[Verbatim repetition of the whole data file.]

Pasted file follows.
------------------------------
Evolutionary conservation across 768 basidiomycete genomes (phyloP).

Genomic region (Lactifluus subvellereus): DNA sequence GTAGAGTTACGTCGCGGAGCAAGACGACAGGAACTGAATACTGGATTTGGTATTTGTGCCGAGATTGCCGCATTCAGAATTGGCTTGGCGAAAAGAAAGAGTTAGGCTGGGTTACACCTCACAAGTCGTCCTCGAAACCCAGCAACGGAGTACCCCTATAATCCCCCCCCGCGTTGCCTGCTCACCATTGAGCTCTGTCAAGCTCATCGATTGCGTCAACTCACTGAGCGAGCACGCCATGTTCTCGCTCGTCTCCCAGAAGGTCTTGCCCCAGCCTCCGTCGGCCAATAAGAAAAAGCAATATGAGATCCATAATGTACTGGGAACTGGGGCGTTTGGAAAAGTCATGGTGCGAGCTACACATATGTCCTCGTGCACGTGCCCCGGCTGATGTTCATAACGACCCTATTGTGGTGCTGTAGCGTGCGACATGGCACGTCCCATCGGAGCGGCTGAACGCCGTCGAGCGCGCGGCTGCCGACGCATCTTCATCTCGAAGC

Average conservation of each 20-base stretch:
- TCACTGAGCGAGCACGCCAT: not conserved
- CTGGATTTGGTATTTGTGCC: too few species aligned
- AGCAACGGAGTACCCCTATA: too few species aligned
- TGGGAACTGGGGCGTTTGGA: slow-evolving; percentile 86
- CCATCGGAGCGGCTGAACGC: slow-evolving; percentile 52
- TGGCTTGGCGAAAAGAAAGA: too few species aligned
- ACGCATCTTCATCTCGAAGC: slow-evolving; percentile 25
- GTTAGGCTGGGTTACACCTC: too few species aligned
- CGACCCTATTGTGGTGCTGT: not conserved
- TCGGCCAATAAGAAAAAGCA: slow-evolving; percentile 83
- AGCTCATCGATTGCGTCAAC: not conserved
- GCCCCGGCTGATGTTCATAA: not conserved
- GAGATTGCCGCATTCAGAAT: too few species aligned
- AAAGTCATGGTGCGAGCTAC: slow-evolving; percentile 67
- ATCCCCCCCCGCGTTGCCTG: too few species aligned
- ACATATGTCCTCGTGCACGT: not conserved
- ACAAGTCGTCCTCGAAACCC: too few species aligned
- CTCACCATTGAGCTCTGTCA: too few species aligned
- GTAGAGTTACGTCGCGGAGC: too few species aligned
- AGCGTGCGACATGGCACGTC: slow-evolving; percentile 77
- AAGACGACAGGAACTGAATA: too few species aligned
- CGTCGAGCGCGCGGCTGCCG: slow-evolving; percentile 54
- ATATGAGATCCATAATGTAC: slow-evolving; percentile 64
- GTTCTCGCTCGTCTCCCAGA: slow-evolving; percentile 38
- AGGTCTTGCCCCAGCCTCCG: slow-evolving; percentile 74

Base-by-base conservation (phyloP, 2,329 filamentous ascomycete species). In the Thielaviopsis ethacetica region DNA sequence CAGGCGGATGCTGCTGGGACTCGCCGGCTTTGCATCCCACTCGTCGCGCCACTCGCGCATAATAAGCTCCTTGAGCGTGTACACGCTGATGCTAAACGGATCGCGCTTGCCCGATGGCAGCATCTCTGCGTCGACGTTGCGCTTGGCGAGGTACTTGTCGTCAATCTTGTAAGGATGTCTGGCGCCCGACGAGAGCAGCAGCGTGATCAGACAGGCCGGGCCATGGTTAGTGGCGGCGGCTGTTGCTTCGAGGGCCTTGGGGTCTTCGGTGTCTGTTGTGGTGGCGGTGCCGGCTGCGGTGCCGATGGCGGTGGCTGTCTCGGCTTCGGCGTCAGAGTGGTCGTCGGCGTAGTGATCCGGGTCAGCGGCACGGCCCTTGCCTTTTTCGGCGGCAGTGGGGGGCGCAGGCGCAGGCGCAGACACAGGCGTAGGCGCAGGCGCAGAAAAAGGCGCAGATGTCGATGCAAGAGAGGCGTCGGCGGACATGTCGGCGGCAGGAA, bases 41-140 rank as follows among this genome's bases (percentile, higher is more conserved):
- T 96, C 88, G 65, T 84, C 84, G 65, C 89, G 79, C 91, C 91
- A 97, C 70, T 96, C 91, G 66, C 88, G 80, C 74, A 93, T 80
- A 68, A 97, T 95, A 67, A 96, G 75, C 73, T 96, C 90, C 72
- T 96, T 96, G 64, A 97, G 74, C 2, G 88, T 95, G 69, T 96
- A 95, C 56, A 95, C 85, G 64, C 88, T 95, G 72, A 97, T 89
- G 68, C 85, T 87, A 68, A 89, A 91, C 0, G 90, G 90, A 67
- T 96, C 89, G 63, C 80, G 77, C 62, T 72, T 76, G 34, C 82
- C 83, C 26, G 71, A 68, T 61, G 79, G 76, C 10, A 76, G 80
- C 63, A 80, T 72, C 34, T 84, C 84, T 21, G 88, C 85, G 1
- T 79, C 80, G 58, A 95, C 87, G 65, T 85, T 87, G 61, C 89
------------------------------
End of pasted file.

Evolutionary conservation across 768 basidiomycete genomes (phyloP).

Genomic region (Lactifluus subvellereus): DNA sequence GTAGAGTTACGTCGCGGAGCAAGACGACAGGAACTGAATACTGGATTTGGTATTTGTGCCGAGATTGCCGCATTCAGAATTGGCTTGGCGAAAAGAAAGAGTTAGGCTGGGTTACACCTCACAAGTCGTCCTCGAAACCCAGCAACGGAGTACCCCTATAATCCCCCCCCGCGTTGCCTGCTCACCATTGAGCTCTGTCAAGCTCATCGATTGCGTCAACTCACTGAGCGAGCACGCCATGTTCTCGCTCGTCTCCCAGAAGGTCTTGCCCCAGCCTCCGTCGGCCAATAAGAAAAAGCAATATGAGATCCATAATGTACTGGGAACTGGGGCGTTTGGAAAAGTCATGGTGCGAGCTACACATATGTCCTCGTGCACGTGCCCCGGCTGATGTTCATAACGACCCTATTGTGGTGCTGTAGCGTGCGACATGGCACGTCCCATCGGAGCGGCTGAACGCCGTCGAGCGCGCGGCTGCCGACGCATCTTCATCTCGAAGC

Average conservation of each 20-base stretch:
- TCACTGAGCGAGCACGCCAT: not conserved
- CTGGATTTGGTATTTGTGCC: too few species aligned
- AGCAACGGAGTACCCCTATA: too few species aligned
- TGGGAACTGGGGCGTTTGGA: slow-evolving; percentile 86
- CCATCGGAGCGGCTGAACGC: slow-evolving; percentile 52
- TGGCTTGGCGAAAAGAAAGA: too few species aligned
- ACGCATCTTCATCTCGAAGC: slow-evolving; percentile 25
- GTTAGGCTGGGTTACACCTC: too few species aligned
- CGACCCTATTGTGGTGCTGT: not conserved
- TCGGCCAATAAGAAAAAGCA: slow-evolving; percentile 83
- AGCTCATCGATTGCGTCAAC: not conserved
- GCCCCGGCTGATGTTCATAA: not conserved
- GAGATTGCCGCATTCAGAAT: too few species aligned
- AAAGTCATGGTGCGAGCTAC: slow-evolving; percentile 67
- ATCCCCCCCCGCGTTGCCTG: too few species aligned
- ACATATGTCCTCGTGCACGT: not conserved
- ACAAGTCGTCCTCGAAACCC: too few species aligned
- CTCACCATTGAGCTCTGTCA: too few species aligned
- GTAGAGTTACGTCGCGGAGC: too few species aligned
- AGCGTGCGACATGGCACGTC: slow-evolving; percentile 77
- AAGACGACAGGAACTGAATA: too few species aligned
- CGTCGAGCGCGCGGCTGCCG: slow-evolving; percentile 54
- ATATGAGATCCATAATGTAC: slow-evolving; percentile 64
- GTTCTCGCTCGTCTCCCAGA: slow-evolving; percentile 38
- AGGTCTTGCCCCAGCCTCCG: slow-evolving; percentile 74

Base-by-base conservation (phyloP, 2,329 filamentous ascomycete species). In the Thielaviopsis ethacetica region DNA sequence CAGGCGGATGCTGCTGGGACTCGCCGGCTTTGCATCCCACTCGTCGCGCCACTCGCGCATAATAAGCTCCTTGAGCGTGTACACGCTGATGCTAAACGGATCGCGCTTGCCCGATGGCAGCATCTCTGCGTCGACGTTGCGCTTGGCGAGGTACTTGTCGTCAATCTTGTAAGGATGTCTGGCGCCCGACGAGAGCAGCAGCGTGATCAGACAGGCCGGGCCATGGTTAGTGGCGGCGGCTGTTGCTTCGAGGGCCTTGGGGTCTTCGGTGTCTGTTGTGGTGGCGGTGCCGGCTGCGGTGCCGATGGCGGTGGCTGTCTCGGCTTCGGCGTCAGAGTGGTCGTCGGCGTAGTGATCCGGGTCAGCGGCACGGCCCTTGCCTTTTTCGGCGGCAGTGGGGGGCGCAGGCGCAGGCGCAGACACAGGCGTAGGCGCAGGCGCAGAAAAAGGCGCAGATGTCGATGCAAGAGAGGCGTCGGCGGACATGTCGGCGGCAGGAA, bases 41-140 rank as follows among this genome's bases (percentile, higher is more conserved):
- T 96, C 88, G 65, T 84, C 84, G 65, C 89, G 79, C 91, C 91
- A 97, C 70, T 96, C 91, G 66, C 88, G 80, C 74, A 93, T 80
- A 68, A 97, T 95, A 67, A 96, G 75, C 73, T 96, C 90, C 72
- T 96, T 96, G 64, A 97, G 74, C 2, G 88, T 95, G 69, T 96
- A 95, C 56, A 95, C 85, G 64, C 88, T 95, G 72, A 97, T 89
- G 68, C 85, T 87, A 68, A 89, A 91, C 0, G 90, G 90, A 67
- T 96, C 89, G 63, C 80, G 77, C 62, T 72, T 76, G 34, C 82
- C 83, C 26, G 71, A 68, T 61, G 79, G 76, C 10, A 76, G 80
- C 63, A 80, T 72, C 34, T 84, C 84, T 21, G 88, C 85, G 1
- T 79, C 80, G 58, A 95, C 87, G 65, T 85, T 87, G 61, C 89